The U.S. Department of Justice finds itself in a bit of a rumpus in Virginia. I hope they don’t chicken out. The story begins with the only three chicken processors in the Shenandoah Valley: Tyson, George’s, and Pilgrim’s Pride. The Tyson’s plant was not doing well and Tyson decided to exit the market. What to do with its processing plant? It could close it or try to sell it. Tyson entered into negotiations with George’s , a sale to whom would give George’s 43% of the market .
The sale would be too small for the Pre-Merger Notification Act to require reporting to the antitrust agencies and holding off consummation until a review had been completed; but when the DOJ got wind of the deal, the Antitrust Division issued a civil investigative demand for information that would help them to evaluate whether this 3-to-2 acquisition would be anticompetitive. The requested information was not forthcoming and while conversations were going on with DOJ, George’s and Tyson pre-emptively entered into the agreement. This was on May 7. Three days later, the DOJ filed its complaint to stop the deal.
It is not nice to be in negotiation with the U.S. government and to suddenly and without notice complete a deal that you know is being investigated. Further, an acquisition that reduces what is already a highly concentrated market from a triopoly to a duopoly is something that is automatically questionable. One would expect a challenge, unless cooperation by the parties produced information that would overcome the presumption of anticompetitive effects. Of course DOJ sued.
What happened next was a flurry of political activity. Workers at the Tyson plant feared that they would be out of a job if their plant closed and so saw George’s as a kindly Colonel Sanders to the rescue. Suddenly the politicians were all over the case. Virginia’s Governor, two Senators, and a Representative were writing to the Attorney General, asking that the suit be withdrawn. Sound bytes of various sorts castigated the DOJ.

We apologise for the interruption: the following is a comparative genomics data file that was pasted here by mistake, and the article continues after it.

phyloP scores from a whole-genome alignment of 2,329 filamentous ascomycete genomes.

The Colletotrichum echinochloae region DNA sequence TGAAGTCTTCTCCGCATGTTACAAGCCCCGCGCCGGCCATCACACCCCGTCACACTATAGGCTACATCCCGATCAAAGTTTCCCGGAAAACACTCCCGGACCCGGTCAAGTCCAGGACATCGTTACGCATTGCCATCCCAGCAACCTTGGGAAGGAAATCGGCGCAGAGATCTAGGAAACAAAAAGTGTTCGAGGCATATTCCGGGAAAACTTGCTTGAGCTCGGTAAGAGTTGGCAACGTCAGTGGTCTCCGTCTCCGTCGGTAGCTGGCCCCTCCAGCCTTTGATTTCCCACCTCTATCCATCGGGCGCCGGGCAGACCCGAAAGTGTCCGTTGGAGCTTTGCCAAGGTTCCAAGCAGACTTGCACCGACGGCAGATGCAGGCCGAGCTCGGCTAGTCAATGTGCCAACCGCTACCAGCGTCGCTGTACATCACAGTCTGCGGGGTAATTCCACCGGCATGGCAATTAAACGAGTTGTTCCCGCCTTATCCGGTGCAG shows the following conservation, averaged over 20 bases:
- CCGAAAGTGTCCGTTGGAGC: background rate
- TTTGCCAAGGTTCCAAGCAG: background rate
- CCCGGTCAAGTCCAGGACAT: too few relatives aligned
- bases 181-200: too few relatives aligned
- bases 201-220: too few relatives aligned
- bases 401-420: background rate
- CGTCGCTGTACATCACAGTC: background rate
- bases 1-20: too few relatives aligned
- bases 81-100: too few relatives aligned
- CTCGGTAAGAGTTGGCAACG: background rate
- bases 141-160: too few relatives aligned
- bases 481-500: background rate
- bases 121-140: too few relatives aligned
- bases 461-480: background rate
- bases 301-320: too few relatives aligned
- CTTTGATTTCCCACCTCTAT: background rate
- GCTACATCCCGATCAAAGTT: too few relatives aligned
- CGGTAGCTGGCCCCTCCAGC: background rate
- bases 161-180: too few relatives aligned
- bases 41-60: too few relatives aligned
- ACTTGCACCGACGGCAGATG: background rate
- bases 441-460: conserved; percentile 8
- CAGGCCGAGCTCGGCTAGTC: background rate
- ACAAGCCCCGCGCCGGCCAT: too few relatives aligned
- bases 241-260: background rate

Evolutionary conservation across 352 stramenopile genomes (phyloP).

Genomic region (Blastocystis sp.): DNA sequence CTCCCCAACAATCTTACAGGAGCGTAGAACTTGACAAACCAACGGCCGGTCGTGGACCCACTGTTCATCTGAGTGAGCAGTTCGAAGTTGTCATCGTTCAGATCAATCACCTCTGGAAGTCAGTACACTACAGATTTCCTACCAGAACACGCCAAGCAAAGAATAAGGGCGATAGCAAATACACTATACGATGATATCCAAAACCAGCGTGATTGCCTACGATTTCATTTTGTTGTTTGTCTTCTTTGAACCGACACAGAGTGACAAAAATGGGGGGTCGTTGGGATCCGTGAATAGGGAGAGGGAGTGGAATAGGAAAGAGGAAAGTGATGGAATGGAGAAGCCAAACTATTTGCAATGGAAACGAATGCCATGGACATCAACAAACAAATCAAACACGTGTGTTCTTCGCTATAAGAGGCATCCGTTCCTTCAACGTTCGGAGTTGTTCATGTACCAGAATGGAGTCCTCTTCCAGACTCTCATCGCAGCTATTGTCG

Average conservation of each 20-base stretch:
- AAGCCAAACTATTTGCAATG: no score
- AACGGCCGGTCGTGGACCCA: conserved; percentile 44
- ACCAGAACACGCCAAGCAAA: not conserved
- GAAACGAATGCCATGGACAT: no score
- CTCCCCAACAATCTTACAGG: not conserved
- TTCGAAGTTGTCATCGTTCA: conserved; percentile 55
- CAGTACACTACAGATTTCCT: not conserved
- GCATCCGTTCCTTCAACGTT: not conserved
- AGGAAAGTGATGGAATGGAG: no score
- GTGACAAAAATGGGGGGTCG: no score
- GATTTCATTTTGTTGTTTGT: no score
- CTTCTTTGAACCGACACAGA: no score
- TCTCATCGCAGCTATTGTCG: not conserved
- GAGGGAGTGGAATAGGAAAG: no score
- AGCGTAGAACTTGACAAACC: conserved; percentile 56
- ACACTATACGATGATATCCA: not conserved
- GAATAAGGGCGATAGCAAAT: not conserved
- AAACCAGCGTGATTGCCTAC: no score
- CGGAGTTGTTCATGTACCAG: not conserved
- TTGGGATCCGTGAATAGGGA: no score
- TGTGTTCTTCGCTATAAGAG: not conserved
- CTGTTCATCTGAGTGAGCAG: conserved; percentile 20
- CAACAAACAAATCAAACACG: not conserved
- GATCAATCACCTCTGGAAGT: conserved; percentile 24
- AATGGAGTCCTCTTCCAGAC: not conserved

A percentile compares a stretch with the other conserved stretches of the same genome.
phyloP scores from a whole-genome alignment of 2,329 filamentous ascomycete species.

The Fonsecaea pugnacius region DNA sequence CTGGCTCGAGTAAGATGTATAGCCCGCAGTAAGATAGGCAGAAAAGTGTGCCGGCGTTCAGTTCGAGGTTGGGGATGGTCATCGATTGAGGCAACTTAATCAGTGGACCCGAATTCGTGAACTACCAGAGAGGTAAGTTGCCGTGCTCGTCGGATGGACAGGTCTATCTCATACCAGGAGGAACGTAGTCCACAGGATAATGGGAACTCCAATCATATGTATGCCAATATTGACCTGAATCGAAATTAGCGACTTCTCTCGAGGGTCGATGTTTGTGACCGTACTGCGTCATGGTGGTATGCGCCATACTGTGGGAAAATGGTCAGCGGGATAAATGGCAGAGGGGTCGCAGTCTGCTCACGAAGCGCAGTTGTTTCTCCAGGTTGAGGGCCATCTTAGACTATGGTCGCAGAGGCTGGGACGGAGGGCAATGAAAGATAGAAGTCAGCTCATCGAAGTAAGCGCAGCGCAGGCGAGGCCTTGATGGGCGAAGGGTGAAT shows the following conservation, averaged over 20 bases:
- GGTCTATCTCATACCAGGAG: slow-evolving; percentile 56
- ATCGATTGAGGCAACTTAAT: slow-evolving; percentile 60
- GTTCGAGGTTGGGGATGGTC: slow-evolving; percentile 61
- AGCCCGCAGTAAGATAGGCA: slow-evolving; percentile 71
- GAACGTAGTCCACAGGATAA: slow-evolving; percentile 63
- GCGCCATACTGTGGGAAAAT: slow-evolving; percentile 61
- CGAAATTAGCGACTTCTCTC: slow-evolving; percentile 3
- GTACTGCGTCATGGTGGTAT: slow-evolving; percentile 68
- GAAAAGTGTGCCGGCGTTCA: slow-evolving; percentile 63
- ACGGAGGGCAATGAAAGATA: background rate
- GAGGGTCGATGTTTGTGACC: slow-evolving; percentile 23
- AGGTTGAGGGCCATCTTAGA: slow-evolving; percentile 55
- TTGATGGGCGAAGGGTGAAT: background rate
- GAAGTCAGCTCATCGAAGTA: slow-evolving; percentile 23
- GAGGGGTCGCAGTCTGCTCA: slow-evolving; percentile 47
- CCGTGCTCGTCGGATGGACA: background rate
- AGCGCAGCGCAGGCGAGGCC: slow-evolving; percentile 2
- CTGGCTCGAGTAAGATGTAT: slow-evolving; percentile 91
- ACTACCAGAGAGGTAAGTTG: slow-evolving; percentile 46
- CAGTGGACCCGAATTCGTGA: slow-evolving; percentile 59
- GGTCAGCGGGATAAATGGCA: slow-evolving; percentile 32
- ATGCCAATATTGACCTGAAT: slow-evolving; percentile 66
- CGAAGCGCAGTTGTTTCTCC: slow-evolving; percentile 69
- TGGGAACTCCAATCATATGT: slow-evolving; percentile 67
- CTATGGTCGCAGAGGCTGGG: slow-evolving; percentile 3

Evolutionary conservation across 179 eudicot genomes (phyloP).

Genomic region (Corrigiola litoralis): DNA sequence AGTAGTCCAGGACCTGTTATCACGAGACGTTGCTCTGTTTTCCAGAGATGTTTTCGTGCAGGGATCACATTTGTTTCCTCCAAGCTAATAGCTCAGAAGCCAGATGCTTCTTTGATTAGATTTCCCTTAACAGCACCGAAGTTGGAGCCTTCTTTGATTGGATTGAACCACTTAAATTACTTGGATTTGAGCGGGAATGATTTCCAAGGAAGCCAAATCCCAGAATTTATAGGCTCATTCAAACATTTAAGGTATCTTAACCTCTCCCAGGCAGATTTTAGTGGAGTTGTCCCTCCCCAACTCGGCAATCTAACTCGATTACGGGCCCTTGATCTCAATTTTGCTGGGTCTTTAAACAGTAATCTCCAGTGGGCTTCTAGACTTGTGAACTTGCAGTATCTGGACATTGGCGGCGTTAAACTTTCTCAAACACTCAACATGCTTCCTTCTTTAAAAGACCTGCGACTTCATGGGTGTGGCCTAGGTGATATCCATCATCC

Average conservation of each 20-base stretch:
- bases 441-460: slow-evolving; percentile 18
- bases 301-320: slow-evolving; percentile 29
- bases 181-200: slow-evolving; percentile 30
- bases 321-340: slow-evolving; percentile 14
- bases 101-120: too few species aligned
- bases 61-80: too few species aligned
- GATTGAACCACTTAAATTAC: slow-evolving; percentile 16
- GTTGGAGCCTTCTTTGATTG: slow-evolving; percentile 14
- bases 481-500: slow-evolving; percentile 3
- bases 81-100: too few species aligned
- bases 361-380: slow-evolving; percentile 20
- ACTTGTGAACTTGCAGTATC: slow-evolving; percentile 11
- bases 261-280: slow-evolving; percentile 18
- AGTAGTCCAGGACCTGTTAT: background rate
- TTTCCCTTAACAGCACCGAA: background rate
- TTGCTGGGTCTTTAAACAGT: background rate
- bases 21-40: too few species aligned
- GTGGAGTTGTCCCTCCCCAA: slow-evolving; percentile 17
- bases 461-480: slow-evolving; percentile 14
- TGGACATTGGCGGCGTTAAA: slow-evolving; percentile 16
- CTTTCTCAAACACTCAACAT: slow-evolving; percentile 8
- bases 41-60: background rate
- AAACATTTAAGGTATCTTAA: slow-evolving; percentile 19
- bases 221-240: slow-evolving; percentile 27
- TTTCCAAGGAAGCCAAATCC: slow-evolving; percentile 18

It should be obvious that the DOJ’s purpose is not to put anyone out of a job. Nor is there any question that Tyson has the right to make the unilateral decision to exit a market. The sole question is whether there are less anticompetitive alternatives to George’s, such as, for example, a growers’ coop capable of buying and operating the plant. This question needs to be answered fairly quickly.
The reason the question is important is that the growers and consumers are also stakeholders in this deal. Poultry growers in today’s economy have few rights and fewer options. If they are mistreated by one processor, they can, at least in theory and with great difficulty, contract with a different one. If they have only one alternative, their options have been cut in half and they are all that much more serfs on the land. The remaining processors have that much more leverage in setting contract prices and terms for the growers.
The consumer interest is a bit more remote, since additional profits that the processors are able to garner by pushing down the price they pay for chickens will probably not be passed on at the supermarket. But consumers do have very real interests both in an economic system where the factors of production are based on prices that reflect actual costs rather than naked power and in the independent enforcement of the antitrust laws. DOJ should work efficiently to determine whether there is an alternative to George, but the agency should not bow to an impudent chicken king or to political pressure.